What is that I’m seeing?

Elad Denenberg and Dan Feldman - Department of Computer Science
Ilan Shimshoni - Department of Information Systems

 Machine Learning
Deep learning
Data mining


Post Doc Grant 2020


In recent years many applications have been suggested for quadcopters. Quadcopters are flying platforms with four rotors that can hover, film, and fly around. Our research aims to develop an autonomous quadcopter that will fly indoors and map a floor or a given area. Such technology can be useful for construction purposes, as well as search-and-rescue applications. For autonomy, our platform would have to film its surroundings and deduce what it is “seeing”: whether it is in front of a wall, window, mirror, or door. Then we would like our quadcopter to reason about its surroundings and navigate. Exit rooms, explore corridors and advance intelligently.

In Prof. Dan Feldman’s  Robotics and Big Data (RBD) Laboratory, a model was developed to identify rooms and exist. The quadcopter turns around in a circle, mapping everything in its vicinity. Then the model is used to identify the room structure and the way to the exit. With the Data Science Research Center’s support and aided supervision of Prof. Ilan Shimshoni, Elad Denenberg has developed a newer and simpler model. This model identifies certain characteristics in an image and decides whether it is an exit, corridor or wall. The developed model requires a set of parameters to be tuned and learned to classify scenes successfully. The learning of the parameters was done using state-of-the-art optimization tools named Surrogate-based optimization.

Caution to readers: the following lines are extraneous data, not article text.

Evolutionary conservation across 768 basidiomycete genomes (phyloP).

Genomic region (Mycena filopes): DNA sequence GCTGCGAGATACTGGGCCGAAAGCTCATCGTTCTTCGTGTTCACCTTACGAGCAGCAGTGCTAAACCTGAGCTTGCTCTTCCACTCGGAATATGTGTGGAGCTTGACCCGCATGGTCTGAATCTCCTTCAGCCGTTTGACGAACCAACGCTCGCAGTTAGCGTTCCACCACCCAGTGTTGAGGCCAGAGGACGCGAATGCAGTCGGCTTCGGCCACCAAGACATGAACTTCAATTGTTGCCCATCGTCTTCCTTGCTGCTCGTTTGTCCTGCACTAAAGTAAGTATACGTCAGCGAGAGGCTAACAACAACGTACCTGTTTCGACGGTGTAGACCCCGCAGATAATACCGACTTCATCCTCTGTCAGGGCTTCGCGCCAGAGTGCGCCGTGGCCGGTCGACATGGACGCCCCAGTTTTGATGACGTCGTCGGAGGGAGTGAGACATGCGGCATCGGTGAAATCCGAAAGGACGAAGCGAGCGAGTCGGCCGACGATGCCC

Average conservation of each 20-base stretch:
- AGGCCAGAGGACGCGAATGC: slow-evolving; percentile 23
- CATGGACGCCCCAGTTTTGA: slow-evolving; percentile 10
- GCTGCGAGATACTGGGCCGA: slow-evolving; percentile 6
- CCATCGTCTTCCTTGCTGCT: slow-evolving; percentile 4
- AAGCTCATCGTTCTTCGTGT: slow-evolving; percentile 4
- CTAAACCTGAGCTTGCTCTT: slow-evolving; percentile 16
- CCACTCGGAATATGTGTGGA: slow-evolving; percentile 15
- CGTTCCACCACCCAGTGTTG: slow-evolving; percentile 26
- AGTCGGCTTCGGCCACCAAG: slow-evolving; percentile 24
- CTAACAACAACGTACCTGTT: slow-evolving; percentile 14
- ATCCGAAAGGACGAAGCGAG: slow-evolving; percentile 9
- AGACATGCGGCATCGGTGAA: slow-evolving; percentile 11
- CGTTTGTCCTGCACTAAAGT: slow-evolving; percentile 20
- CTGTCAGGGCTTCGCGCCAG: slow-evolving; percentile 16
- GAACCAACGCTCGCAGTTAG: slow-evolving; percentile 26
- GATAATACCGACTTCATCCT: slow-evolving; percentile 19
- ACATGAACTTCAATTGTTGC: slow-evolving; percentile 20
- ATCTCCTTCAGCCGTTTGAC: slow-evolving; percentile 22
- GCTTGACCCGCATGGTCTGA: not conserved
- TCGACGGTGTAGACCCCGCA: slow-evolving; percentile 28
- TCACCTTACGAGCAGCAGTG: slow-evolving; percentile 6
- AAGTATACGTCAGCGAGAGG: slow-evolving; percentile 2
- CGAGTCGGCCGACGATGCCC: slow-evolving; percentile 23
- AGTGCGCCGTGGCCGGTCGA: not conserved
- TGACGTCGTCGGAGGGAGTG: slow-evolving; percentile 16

The next phase of the research would be to add another layer of autonomy: enabling the quadcopter to select a path and optimizing the best positions and angles to locate the camera for the most efficient mapping of the desired area.